Election 2024

Rep. Brion Curran explains how the key to legislative success is empathy

Minnesota State Rep. Brion Curran
Minnesota State Rep. Brion Curran Photo: Brion for House

State Rep. Brion Curran (pr. their/her, first name BREE-on) is one of the Minnesota legislature’s most prolific lawmakers in a state that prides itself on activist government.

She’s the author of literally dozens of pieces of legislation in her first term and has been instrumental in passage of the state’s trans refuge declaration, conversion therapy ban, trans panic defense ban, legal cannabis legislation, and more.

One source of Curran’s success: Minnesota Democrats are enjoying a trifecta of unified government right now, with control of the House, the Senate and the governor’s office.

Curran, 39, is running for election to a second two-year term in November.

On the morning we spoke, they had just appeared at a rally in support of Cobalt Sovereign, a trans teenager attacked in a boys’ bathroom at a local high school the week before. As of this writing, no one has been charged in the assault.

Curran spoke from outside the high school where the attack took place.

Rep. Brion Curran: I learned from a colleague yesterday that a trans teenager that goes to Hopkins High School here in the Twin Cities was assaulted at school, and bad enough that they were left with a broken jaw that required surgery, but no ambulance was called. Police weren’t called.

Certainly, the lack of response from the school is concerning, and they didn’t really have a response to it until they learned of a large rally that was planned, just about overnight. Hopefully, they hear and see that we support our trans kids. Don’t mess with our family, because we’re watching and we’ll hold people accountable.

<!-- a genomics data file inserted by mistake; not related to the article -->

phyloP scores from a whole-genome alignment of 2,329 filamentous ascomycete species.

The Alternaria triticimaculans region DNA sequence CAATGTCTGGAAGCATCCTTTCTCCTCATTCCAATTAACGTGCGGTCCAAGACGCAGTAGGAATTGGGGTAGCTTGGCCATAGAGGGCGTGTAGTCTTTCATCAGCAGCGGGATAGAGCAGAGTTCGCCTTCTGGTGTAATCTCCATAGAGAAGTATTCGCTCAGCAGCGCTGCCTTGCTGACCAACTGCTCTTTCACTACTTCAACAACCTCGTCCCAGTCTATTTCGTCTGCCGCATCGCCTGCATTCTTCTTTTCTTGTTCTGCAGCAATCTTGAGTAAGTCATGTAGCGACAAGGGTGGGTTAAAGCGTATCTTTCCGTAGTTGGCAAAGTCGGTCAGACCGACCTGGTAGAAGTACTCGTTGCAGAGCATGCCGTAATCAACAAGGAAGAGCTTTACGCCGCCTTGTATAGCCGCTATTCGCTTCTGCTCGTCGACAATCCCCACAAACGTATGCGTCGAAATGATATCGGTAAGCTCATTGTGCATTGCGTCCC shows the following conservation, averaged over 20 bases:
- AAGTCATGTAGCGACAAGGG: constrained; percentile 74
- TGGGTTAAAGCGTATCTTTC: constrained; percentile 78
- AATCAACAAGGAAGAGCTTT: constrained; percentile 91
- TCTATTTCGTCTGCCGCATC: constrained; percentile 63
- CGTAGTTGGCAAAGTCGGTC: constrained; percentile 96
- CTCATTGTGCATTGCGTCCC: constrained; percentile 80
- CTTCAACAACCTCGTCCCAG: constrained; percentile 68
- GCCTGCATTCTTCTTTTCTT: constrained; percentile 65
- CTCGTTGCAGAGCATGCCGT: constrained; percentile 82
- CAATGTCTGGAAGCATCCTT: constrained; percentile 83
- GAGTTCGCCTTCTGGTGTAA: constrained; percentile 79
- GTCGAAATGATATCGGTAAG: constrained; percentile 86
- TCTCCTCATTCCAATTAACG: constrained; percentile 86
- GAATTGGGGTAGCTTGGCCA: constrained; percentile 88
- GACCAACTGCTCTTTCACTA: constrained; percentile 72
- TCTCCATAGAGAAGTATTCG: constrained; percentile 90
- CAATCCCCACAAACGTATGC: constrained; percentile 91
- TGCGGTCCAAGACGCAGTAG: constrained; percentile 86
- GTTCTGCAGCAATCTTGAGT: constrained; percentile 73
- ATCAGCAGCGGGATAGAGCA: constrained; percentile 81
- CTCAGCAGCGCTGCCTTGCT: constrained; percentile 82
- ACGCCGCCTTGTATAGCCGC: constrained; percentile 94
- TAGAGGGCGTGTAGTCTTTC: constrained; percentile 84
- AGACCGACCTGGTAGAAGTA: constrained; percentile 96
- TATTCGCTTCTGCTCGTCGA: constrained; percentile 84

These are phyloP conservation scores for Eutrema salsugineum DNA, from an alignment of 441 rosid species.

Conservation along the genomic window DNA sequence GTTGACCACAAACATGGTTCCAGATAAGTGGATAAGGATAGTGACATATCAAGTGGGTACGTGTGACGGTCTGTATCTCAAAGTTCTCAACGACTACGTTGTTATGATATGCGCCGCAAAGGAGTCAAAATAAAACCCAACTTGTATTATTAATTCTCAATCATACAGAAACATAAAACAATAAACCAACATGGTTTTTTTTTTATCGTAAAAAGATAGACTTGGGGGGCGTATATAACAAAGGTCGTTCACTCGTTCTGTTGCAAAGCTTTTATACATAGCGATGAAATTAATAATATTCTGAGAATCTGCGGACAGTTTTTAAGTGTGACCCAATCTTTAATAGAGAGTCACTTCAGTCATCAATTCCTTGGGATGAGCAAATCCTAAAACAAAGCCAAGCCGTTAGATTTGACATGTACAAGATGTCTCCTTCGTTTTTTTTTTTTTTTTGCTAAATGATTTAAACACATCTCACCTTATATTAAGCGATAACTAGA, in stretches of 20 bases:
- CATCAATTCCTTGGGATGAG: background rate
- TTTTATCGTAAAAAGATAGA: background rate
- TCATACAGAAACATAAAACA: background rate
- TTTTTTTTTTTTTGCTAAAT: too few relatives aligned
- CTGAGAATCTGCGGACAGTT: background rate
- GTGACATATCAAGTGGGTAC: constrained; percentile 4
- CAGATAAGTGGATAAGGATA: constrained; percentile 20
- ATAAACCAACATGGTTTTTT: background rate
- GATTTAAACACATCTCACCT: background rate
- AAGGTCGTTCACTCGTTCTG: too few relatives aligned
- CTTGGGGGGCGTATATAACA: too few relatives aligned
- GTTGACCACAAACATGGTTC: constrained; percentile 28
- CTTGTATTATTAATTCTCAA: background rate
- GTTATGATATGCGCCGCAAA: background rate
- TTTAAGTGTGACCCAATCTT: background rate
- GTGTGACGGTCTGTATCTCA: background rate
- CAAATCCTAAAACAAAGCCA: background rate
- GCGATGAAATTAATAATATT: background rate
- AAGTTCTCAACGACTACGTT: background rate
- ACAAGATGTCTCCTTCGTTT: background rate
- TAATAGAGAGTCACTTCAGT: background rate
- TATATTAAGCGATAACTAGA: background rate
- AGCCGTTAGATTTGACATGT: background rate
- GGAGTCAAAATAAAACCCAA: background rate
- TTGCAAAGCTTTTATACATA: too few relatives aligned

LGBTQ Nation: Last month, Minnesota banned the queer panic defense, in large part because of your persistence and pushing the issue. Describe what the queer panic defense is, and share why you think it finally fell in Minnesota.

The queer panic defense, or trans panic defense, as we call it, is a tactic used in court. When someone assaults another person based on that victim’s perceived gender identity or orientation, there have been cases across the country where the alleged assailant will say this person that I attacked turned out to be trans, or I found out that they were gay, and it freaked me out, and so I hurt them.

And while that’s not something that typically would get somebody out of any charges, it gives jurors a perception that there may have been some rationale for that person’s violent behavior. And then what happens is a person might receive a lesser sentence. It’s damaging and harmful, just even bringing up the idea that it might be defensible to hurt somebody because of their identity, and it shouldn’t be allowed in a courtroom.